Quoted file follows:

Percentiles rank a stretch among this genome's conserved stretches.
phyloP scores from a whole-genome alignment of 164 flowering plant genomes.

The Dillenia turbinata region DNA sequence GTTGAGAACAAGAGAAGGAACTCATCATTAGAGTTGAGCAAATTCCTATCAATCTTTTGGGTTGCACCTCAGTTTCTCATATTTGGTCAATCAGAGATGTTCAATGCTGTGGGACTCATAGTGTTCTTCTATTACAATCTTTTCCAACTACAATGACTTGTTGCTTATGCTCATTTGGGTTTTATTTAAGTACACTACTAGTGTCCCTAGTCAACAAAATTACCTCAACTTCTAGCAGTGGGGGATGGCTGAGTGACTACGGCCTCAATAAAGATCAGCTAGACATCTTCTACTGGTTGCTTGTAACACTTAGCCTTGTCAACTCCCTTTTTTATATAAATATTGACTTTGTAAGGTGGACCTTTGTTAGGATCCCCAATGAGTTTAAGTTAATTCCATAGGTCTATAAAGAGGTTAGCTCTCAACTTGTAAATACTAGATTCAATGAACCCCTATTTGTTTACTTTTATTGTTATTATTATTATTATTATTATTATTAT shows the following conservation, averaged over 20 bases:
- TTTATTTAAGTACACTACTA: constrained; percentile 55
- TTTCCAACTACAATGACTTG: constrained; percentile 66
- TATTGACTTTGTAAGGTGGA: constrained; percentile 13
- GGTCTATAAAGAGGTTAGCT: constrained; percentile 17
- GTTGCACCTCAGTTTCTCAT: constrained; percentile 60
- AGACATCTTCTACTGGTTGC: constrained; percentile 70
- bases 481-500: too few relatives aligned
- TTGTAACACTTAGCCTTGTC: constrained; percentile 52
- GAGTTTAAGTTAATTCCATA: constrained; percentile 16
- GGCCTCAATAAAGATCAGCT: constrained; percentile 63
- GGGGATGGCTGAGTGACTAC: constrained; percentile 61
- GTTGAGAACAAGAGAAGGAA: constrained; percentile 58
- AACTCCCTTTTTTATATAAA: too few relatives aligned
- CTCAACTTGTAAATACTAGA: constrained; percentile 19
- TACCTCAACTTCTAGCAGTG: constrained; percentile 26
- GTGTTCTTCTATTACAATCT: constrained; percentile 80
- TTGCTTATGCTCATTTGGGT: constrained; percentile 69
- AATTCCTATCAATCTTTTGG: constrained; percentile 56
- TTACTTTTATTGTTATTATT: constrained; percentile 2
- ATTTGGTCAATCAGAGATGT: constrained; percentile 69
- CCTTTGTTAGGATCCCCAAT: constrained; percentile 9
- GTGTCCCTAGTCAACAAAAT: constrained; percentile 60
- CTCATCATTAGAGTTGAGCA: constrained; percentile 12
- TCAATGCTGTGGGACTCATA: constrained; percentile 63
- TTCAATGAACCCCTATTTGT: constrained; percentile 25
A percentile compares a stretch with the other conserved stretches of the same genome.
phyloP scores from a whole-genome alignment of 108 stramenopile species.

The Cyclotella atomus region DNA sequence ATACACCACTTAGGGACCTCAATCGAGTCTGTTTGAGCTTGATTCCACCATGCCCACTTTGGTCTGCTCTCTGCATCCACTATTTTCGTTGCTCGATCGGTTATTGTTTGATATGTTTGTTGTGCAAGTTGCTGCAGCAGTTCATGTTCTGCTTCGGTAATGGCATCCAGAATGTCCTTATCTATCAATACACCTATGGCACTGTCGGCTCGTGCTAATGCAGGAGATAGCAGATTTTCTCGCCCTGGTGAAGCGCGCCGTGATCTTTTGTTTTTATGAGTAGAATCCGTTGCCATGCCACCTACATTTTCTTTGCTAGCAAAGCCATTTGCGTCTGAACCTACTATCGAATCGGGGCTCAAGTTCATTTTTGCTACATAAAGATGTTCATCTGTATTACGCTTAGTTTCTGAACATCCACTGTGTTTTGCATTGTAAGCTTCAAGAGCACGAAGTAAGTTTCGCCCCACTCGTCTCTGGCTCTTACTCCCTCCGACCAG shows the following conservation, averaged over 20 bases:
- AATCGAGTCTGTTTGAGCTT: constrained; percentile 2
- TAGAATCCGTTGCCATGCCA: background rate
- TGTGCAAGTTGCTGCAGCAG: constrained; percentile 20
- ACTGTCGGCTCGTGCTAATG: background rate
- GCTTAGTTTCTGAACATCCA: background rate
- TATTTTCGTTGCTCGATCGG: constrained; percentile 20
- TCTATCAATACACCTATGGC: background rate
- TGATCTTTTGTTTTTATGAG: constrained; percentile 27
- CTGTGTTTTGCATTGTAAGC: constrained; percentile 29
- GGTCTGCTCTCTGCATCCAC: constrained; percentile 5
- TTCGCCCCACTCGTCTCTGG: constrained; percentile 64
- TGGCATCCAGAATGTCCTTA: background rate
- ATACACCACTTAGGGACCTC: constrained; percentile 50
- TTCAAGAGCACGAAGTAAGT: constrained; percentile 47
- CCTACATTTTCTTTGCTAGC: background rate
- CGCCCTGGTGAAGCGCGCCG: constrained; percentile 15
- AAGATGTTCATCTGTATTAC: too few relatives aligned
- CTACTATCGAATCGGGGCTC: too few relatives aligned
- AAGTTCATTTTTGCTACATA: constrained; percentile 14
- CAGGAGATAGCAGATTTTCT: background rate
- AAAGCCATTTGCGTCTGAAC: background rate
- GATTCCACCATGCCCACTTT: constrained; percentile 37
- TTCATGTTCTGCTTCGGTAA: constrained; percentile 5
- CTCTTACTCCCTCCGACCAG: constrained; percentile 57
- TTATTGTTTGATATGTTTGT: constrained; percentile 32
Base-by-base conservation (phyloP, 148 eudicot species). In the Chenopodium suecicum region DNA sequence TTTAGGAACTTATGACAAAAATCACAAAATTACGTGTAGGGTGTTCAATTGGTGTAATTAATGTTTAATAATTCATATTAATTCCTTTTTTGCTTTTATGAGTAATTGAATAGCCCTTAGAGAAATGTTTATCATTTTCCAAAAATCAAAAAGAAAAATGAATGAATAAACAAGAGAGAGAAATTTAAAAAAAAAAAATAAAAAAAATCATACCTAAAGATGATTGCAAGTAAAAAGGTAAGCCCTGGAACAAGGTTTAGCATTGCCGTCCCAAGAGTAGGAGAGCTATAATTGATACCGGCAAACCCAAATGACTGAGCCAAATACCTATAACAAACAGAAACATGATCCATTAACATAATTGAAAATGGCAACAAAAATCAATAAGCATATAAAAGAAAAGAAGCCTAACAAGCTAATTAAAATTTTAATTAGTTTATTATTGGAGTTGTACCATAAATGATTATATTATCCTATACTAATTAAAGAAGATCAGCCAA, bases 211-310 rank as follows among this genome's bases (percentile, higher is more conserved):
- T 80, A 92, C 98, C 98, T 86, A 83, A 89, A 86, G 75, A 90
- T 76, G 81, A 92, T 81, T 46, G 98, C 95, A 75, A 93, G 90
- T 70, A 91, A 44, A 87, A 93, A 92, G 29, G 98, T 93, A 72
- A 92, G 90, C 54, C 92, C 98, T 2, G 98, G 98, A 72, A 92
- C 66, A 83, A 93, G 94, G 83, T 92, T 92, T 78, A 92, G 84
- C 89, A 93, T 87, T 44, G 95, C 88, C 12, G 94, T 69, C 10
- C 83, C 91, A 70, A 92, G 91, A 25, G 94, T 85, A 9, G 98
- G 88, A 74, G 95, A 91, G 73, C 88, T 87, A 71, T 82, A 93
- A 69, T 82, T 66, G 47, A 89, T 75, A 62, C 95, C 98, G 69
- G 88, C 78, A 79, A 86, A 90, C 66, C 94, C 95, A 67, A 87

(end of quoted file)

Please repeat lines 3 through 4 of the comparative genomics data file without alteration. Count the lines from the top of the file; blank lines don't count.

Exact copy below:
The Dillenia turbinata region DNA sequence GTTGAGAACAAGAGAAGGAACTCATCATTAGAGTTGAGCAAATTCCTATCAATCTTTTGGGTTGCACCTCAGTTTCTCATATTTGGTCAATCAGAGATGTTCAATGCTGTGGGACTCATAGTGTTCTTCTATTACAATCTTTTCCAACTACAATGACTTGTTGCTTATGCTCATTTGGGTTTTATTTAAGTACACTACTAGTGTCCCTAGTCAACAAAATTACCTCAACTTCTAGCAGTGGGGGATGGCTGAGTGACTACGGCCTCAATAAAGATCAGCTAGACATCTTCTACTGGTTGCTTGTAACACTTAGCCTTGTCAACTCCCTTTTTTATATAAATATTGACTTTGTAAGGTGGACCTTTGTTAGGATCCCCAATGAGTTTAAGTTAATTCCATAGGTCTATAAAGAGGTTAGCTCTCAACTTGTAAATACTAGATTCAATGAACCCCTATTTGTTTACTTTTATTGTTATTATTATTATTATTATTATTATTAT shows the following conservation, averaged over 20 bases:
- TTTATTTAAGTACACTACTA: constrained; percentile 55